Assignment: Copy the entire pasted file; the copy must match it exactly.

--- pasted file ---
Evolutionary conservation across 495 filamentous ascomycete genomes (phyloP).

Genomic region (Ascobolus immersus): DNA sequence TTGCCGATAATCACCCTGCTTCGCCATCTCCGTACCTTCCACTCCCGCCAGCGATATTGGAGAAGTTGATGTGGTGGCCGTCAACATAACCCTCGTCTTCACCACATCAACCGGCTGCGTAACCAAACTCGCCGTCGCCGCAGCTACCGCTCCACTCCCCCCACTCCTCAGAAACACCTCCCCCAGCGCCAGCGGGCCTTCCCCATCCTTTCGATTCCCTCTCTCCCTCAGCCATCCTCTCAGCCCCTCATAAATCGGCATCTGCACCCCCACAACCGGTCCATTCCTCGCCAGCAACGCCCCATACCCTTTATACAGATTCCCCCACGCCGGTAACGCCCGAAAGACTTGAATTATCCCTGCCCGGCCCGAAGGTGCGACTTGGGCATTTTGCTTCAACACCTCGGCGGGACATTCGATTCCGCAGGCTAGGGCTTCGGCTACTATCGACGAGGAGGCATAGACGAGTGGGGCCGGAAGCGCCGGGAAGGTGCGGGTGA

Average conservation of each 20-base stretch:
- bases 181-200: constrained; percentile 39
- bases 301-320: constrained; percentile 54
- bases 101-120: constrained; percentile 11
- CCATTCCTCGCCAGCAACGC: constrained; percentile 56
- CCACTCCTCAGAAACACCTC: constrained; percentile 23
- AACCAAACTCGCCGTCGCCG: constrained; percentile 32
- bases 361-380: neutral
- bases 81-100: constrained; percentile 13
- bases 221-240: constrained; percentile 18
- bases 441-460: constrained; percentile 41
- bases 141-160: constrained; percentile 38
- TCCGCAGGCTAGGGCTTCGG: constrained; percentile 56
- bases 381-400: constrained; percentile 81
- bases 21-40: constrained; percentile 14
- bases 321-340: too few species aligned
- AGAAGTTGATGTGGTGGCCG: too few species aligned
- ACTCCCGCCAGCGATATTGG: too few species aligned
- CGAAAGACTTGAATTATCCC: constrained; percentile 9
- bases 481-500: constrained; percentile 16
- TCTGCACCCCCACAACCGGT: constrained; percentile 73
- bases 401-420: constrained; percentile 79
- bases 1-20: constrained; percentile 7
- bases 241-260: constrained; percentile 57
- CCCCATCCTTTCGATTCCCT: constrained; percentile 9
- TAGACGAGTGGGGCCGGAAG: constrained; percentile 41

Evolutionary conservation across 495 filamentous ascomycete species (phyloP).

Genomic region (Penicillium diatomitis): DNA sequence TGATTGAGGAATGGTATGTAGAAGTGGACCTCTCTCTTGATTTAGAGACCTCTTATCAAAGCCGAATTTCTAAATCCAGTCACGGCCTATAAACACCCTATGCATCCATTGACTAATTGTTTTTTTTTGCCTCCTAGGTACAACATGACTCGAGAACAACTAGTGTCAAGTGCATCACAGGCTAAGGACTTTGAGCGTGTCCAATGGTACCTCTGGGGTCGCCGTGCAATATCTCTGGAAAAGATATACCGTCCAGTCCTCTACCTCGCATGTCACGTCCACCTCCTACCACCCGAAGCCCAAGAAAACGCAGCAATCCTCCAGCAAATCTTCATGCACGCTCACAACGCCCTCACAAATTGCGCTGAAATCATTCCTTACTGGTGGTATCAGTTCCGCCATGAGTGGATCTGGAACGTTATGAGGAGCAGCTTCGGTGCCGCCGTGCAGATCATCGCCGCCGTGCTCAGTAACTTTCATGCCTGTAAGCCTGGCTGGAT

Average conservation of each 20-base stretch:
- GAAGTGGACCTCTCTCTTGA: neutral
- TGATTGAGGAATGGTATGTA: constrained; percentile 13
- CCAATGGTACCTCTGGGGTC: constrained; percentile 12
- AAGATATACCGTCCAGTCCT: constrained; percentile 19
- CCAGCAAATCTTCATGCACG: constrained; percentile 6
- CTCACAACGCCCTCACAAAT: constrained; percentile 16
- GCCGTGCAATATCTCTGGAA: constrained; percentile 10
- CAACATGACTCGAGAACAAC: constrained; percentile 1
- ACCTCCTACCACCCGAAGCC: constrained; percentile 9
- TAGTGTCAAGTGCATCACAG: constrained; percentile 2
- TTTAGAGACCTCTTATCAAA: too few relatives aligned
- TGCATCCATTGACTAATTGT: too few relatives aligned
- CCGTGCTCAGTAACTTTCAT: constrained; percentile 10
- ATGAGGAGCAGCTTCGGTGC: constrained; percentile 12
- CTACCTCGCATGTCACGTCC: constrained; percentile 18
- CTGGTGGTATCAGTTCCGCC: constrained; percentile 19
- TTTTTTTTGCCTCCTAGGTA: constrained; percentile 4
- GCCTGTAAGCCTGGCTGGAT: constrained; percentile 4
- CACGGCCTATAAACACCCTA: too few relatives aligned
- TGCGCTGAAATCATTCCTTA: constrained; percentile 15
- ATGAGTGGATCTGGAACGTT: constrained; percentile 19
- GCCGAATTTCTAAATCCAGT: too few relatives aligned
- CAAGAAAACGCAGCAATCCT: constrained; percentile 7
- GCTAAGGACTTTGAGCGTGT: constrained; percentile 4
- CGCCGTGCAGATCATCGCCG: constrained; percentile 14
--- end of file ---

Evolutionary conservation across 495 filamentous ascomycete genomes (phyloP).

Genomic region (Ascobolus immersus): DNA sequence TTGCCGATAATCACCCTGCTTCGCCATCTCCGTACCTTCCACTCCCGCCAGCGATATTGGAGAAGTTGATGTGGTGGCCGTCAACATAACCCTCGTCTTCACCACATCAACCGGCTGCGTAACCAAACTCGCCGTCGCCGCAGCTACCGCTCCACTCCCCCCACTCCTCAGAAACACCTCCCCCAGCGCCAGCGGGCCTTCCCCATCCTTTCGATTCCCTCTCTCCCTCAGCCATCCTCTCAGCCCCTCATAAATCGGCATCTGCACCCCCACAACCGGTCCATTCCTCGCCAGCAACGCCCCATACCCTTTATACAGATTCCCCCACGCCGGTAACGCCCGAAAGACTTGAATTATCCCTGCCCGGCCCGAAGGTGCGACTTGGGCATTTTGCTTCAACACCTCGGCGGGACATTCGATTCCGCAGGCTAGGGCTTCGGCTACTATCGACGAGGAGGCATAGACGAGTGGGGCCGGAAGCGCCGGGAAGGTGCGGGTGA

Average conservation of each 20-base stretch:
- bases 181-200: constrained; percentile 39
- bases 301-320: constrained; percentile 54
- bases 101-120: constrained; percentile 11
- CCATTCCTCGCCAGCAACGC: constrained; percentile 56
- CCACTCCTCAGAAACACCTC: constrained; percentile 23
- AACCAAACTCGCCGTCGCCG: constrained; percentile 32
- bases 361-380: neutral
- bases 81-100: constrained; percentile 13
- bases 221-240: constrained; percentile 18
- bases 441-460: constrained; percentile 41
- bases 141-160: constrained; percentile 38
- TCCGCAGGCTAGGGCTTCGG: constrained; percentile 56
- bases 381-400: constrained; percentile 81
- bases 21-40: constrained; percentile 14
- bases 321-340: too few species aligned
- AGAAGTTGATGTGGTGGCCG: too few species aligned
- ACTCCCGCCAGCGATATTGG: too few species aligned
- CGAAAGACTTGAATTATCCC: constrained; percentile 9
- bases 481-500: constrained; percentile 16
- TCTGCACCCCCACAACCGGT: constrained; percentile 73
- bases 401-420: constrained; percentile 79
- bases 1-20: constrained; percentile 7
- bases 241-260: constrained; percentile 57
- CCCCATCCTTTCGATTCCCT: constrained; percentile 9
- TAGACGAGTGGGGCCGGAAG: constrained; percentile 41

Evolutionary conservation across 495 filamentous ascomycete species (phyloP).

Genomic region (Penicillium diatomitis): DNA sequence TGATTGAGGAATGGTATGTAGAAGTGGACCTCTCTCTTGATTTAGAGACCTCTTATCAAAGCCGAATTTCTAAATCCAGTCACGGCCTATAAACACCCTATGCATCCATTGACTAATTGTTTTTTTTTGCCTCCTAGGTACAACATGACTCGAGAACAACTAGTGTCAAGTGCATCACAGGCTAAGGACTTTGAGCGTGTCCAATGGTACCTCTGGGGTCGCCGTGCAATATCTCTGGAAAAGATATACCGTCCAGTCCTCTACCTCGCATGTCACGTCCACCTCCTACCACCCGAAGCCCAAGAAAACGCAGCAATCCTCCAGCAAATCTTCATGCACGCTCACAACGCCCTCACAAATTGCGCTGAAATCATTCCTTACTGGTGGTATCAGTTCCGCCATGAGTGGATCTGGAACGTTATGAGGAGCAGCTTCGGTGCCGCCGTGCAGATCATCGCCGCCGTGCTCAGTAACTTTCATGCCTGTAAGCCTGGCTGGAT

Average conservation of each 20-base stretch:
- GAAGTGGACCTCTCTCTTGA: neutral
- TGATTGAGGAATGGTATGTA: constrained; percentile 13
- CCAATGGTACCTCTGGGGTC: constrained; percentile 12
- AAGATATACCGTCCAGTCCT: constrained; percentile 19
- CCAGCAAATCTTCATGCACG: constrained; percentile 6
- CTCACAACGCCCTCACAAAT: constrained; percentile 16
- GCCGTGCAATATCTCTGGAA: constrained; percentile 10
- CAACATGACTCGAGAACAAC: constrained; percentile 1
- ACCTCCTACCACCCGAAGCC: constrained; percentile 9
- TAGTGTCAAGTGCATCACAG: constrained; percentile 2
- TTTAGAGACCTCTTATCAAA: too few relatives aligned
- TGCATCCATTGACTAATTGT: too few relatives aligned
- CCGTGCTCAGTAACTTTCAT: constrained; percentile 10
- ATGAGGAGCAGCTTCGGTGC: constrained; percentile 12
- CTACCTCGCATGTCACGTCC: constrained; percentile 18
- CTGGTGGTATCAGTTCCGCC: constrained; percentile 19
- TTTTTTTTGCCTCCTAGGTA: constrained; percentile 4
- GCCTGTAAGCCTGGCTGGAT: constrained; percentile 4
- CACGGCCTATAAACACCCTA: too few relatives aligned
- TGCGCTGAAATCATTCCTTA: constrained; percentile 15
- ATGAGTGGATCTGGAACGTT: constrained; percentile 19
- GCCGAATTTCTAAATCCAGT: too few relatives aligned
- CAAGAAAACGCAGCAATCCT: constrained; percentile 7
- GCTAAGGACTTTGAGCGTGT: constrained; percentile 4
- CGCCGTGCAGATCATCGCCG: constrained; percentile 14